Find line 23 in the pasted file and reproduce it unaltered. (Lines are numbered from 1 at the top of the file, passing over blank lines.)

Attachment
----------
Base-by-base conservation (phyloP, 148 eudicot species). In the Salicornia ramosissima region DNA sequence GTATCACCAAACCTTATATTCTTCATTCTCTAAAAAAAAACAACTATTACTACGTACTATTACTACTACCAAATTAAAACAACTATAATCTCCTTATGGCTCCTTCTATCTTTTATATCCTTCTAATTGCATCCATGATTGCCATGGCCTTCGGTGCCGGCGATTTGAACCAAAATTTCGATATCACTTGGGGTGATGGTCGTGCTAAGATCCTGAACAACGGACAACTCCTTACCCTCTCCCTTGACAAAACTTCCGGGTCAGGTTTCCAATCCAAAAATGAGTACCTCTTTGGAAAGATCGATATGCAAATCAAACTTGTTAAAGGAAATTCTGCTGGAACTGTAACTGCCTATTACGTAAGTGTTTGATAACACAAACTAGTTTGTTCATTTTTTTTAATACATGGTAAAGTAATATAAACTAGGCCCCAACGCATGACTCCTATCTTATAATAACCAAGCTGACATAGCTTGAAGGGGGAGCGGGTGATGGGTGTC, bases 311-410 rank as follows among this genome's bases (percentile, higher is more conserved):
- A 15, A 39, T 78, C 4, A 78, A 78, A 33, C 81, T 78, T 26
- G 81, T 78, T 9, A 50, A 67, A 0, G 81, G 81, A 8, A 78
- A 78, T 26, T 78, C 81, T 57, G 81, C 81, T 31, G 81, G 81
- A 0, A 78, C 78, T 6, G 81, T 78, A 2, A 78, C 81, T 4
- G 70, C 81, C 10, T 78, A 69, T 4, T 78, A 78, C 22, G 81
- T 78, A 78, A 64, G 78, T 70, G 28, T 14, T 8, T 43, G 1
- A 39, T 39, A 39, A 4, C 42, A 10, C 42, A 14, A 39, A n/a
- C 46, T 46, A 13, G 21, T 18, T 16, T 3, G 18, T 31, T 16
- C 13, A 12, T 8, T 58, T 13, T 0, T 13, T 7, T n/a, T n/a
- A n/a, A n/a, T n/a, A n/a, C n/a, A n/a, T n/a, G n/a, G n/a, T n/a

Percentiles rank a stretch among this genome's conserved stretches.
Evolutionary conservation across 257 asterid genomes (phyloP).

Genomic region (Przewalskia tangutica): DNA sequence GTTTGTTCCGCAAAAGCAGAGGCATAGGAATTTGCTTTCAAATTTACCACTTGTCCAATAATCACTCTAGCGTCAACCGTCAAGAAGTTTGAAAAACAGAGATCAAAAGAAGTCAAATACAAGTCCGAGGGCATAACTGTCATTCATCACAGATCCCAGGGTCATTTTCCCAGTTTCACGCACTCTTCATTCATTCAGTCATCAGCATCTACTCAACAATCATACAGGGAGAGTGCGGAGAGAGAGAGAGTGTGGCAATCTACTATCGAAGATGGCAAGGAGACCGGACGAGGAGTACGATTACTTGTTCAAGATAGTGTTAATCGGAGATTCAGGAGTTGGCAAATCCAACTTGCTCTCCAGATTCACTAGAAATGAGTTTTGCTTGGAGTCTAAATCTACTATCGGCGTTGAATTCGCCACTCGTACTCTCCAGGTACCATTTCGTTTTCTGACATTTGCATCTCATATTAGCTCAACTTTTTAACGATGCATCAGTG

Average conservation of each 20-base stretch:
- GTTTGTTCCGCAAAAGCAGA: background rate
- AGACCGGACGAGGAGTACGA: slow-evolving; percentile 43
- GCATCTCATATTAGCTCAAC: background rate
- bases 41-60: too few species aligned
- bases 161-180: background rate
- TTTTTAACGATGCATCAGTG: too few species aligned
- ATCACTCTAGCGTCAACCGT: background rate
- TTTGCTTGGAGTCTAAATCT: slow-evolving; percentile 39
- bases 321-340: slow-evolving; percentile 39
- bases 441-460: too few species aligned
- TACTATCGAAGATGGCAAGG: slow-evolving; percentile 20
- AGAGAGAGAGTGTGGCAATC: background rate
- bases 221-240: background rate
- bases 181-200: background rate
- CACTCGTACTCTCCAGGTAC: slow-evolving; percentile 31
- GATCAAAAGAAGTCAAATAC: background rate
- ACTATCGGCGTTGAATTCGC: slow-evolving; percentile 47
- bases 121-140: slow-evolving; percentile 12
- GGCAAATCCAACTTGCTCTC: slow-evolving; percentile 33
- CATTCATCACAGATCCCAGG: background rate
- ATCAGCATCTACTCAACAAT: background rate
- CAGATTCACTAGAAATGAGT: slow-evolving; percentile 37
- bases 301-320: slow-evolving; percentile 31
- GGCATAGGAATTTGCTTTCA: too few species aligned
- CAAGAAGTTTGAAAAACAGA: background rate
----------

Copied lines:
- TTTGCTTGGAGTCTAAATCT: slow-evolving; percentile 39